The set design, as per the trailer, is indeed meticulous and overbearingly atmospheric; much of its character is captured in José Arroyo’s description of it in his short review as ‘the present… imagined as a dark 19th-century world with 1930s appliances where everyone is lonely’. (In terms of its look, the film’s closest relative in many ways is Terry Gilliam’s Brazil, as Ayoade has acknowledged, but in terms of feel, The Double does not have, or go for, Brazil’s wide streak of mania, opting instead for humorous deadpan.) Dim, artificial light pervades the film (I don’t remember any scenes in daylight), punctuated by moments of elaborate lighting design, another way in which the film sometimes feels, a bit like its characters, organised to within an inch of lifelessness. The film’s opening scene thoroughly embodies these qualities. Simon James (Jesse Eisenberg), the film’s protagonist, sits on an underground train, tunnel lights flashing across his face, the rhythmic clacking of the tracks dominating the soundtrack. A man, whose face we do not see, curtly informs Simon (the film is not afraid to prefigure its central theme as boldly as it introduces its style) ‘You’re in my place.’ A monotone exchange, with long gaps between turns in the ‘conversation’, ensues. Simon protests, but without conviction. After a long beat, the close shot on Eisenberg is replaced by a wider one which confirms that, as we probably suspected, the man is demanding that Simon vacate the one seat in the carriage that is occupied.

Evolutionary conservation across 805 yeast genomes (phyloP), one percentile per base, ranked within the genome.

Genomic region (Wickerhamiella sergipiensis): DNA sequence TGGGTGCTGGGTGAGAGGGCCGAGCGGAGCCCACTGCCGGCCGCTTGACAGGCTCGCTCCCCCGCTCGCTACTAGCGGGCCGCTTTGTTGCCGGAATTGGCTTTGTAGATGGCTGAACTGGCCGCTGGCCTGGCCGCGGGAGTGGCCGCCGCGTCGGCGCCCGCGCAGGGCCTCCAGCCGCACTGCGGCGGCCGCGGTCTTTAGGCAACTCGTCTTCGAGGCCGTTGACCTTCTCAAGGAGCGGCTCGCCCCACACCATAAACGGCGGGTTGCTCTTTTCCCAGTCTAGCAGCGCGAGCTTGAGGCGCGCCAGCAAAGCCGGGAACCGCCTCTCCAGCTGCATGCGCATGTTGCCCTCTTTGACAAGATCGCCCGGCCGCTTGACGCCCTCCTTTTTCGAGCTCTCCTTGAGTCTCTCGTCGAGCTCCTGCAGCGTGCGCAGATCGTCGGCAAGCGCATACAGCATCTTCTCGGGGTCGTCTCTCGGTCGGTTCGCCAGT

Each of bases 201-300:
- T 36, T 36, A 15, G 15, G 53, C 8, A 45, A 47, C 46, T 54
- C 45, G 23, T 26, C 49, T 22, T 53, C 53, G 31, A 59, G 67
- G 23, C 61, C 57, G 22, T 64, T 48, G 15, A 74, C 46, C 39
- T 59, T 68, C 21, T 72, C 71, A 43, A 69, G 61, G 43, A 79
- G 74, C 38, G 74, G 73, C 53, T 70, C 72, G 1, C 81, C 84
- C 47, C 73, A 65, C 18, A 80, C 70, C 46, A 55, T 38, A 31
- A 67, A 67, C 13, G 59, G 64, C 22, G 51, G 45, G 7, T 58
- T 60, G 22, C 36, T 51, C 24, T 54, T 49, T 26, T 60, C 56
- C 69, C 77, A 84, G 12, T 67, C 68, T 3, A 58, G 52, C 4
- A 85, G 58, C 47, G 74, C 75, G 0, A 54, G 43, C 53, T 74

Such archness has its pleasures, but they are pleasures of a limited sort. Likewise, achieving such a tone is an achievement, but again, a limited one. But then, just as I was turning against the film, it modulated. Mia Wasikowska’s character, Hannah, the object of Simon’s romantic fixation, becomes the film’s much needed locus of authenticity and tenderness. Her apartment, which Simon views (much in the style of L B Jefferies in Hitchcock’s Rear Window) via a telescope installed in his own apartment across the courtyard, is noticeably softer and warmer, in its set design and lighting, than anything else in the film. I am not so much praising the fact of the film’s positioning of a woman as the object of a man’s desiring and often intrusive gaze and as a means of alleviating that man’s sense of the harshness and futility of his existence, but the way in which the film so successfully captures the feel of such predominantly one-way relationships as these (with their combination of deep feeling on the one hand, and repression and stuntedness on the other), and builds this feel into its architecture, using it to offset, and be offset by, the gloomy environs and affectless exchanges that characterise the rest of the film. The pauses, repetitions and poker-facedness of much of the film’s dialogue gives way to rapid-fire, overlapping, engaged exchanges during some of Simon’s encounters with Hannah (and some with his doppelganger, James). It would be an exaggeration to describe Simon’s exchanges with Hannah as fully authentic or communicative, but there is at least the sense that both parties are invested in making the effort, and Wasikowska’s performance is, for the most part, in a significantly more ‘authentic’ register than the performances in the rest of the film. In the moments where Simon observes Hannah, Ayoade finds perfect details or framings to hang these moments on: as Hannah sleeps, her inhaling and exhaling disturbs a few strands of hair hanging in front of her face; whilst Hannah photocopies a document for Simon, the camera’s angle and close framing, combined with Hannah’s posture, emphasises the nape of Hannah’s neck, and its elegance. There is also a nice moment where Simon returns to his cafe table to discover that Hannah has left, but that she has left behind a note and a coin, instructing him to play a song for her on the jukebox, a moment which Simon embellishes in his head in a well-crafted moment of fantasy.